More than two-thirds of the dentists commented on the value of their hygiene team. Four dentists even remarked the hygienists in their practice were exactly what the practice, employer, and patients desired. Most dentists valued continuing education for the dental hygiene team (93%).
A response I found exciting and positive for career growth was the five practices listing the dental hygienist as the practice manager or staff leader. Our value is being recognized beyond scaling, polishing, and educating! Leadership is valued not only in our academic educational experience, but in the real world as well.
One of the largest discrepancies occurred in the question of how much time the dental hygienist spends outside the office preparing for their role; 59% of dentists believe we spend one hour or less a week off the clock to prepare for work. Yet 60% of hygienists believe they spend three to five hours of unpaid time benefiting the practice every week. Either the dentist does not understand how many hours are spent reading, studying, and taking courses to stay on top of our game, or hygienists overestimate time spent in those settings. I believe almost every dental professional spends time online researching techniques, products and news without realizing it is education and indeed very valuable to treating patients.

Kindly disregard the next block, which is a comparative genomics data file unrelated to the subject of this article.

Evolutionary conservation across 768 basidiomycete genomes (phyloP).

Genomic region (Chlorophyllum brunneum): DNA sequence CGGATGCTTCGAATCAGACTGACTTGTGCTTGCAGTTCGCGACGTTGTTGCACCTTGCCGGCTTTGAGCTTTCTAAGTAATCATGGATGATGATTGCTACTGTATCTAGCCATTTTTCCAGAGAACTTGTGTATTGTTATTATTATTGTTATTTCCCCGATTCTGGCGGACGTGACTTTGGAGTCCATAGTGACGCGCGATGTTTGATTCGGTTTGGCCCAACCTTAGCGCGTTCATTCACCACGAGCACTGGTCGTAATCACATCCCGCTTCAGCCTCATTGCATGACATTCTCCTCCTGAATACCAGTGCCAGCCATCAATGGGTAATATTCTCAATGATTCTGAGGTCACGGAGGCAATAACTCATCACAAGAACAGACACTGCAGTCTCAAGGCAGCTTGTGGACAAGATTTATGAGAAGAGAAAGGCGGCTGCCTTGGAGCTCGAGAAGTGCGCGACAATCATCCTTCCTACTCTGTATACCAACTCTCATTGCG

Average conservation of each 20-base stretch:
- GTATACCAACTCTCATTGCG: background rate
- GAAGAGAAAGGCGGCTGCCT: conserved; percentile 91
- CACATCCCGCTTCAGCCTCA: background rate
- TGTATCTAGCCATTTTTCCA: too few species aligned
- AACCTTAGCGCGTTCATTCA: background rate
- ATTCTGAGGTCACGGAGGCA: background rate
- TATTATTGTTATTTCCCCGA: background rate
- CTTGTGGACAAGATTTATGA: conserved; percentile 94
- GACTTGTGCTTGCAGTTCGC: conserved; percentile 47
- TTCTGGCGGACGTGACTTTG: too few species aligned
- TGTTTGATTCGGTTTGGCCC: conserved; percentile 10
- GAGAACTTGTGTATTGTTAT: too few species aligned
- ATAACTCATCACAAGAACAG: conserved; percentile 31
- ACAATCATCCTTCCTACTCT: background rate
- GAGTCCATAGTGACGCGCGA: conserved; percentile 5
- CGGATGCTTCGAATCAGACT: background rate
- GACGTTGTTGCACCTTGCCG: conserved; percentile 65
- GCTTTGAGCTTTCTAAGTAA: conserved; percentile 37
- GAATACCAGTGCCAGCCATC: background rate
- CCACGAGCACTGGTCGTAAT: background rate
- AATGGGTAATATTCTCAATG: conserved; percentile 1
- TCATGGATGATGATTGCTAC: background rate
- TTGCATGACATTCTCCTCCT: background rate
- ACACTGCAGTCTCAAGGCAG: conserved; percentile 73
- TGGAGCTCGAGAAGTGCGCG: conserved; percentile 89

Sad to me was the result that only half of the dentists and dental hygienists responding checked volunteering as something of value for enhancing the practice. The question did not ask about dental related volunteering, but rather giving of our time and talent in general. Giving back to the communities that not only need us, but support our careers as well is essential to being a professional. It's not charity, it is repayment.
According to my results, the truth is that dentists do know what the RDH does for the practice. They recognize our value and, for the most part, appreciate our knowledge and skills. The difference of opinion comes mostly from wording and not actual duties. Dental hygienists educate; we do not sell. Co-diagnosis is needed to provide complete patient care and calling it "recommending treatment" does not change the function.
Here is the reality: Dental professionals know their roles. The challenge is changing the status quo to best serve the overall health of the community. We can complain and point fingers all we want, but in the end we will dictate our own fate. We can strive to change our settings, education and roles to grow the profession and deliver quality health care or we can complain our way to becoming obsolete. One is power and the latter is submission.
Lory Laughter, RDH, BS, practices clinically in Napa, Calif. She is owner of Dental IQ, a business responsible for the Annual Napa Dental Experience. Lory combines her love for travel with speaking nationally on a variety of topics.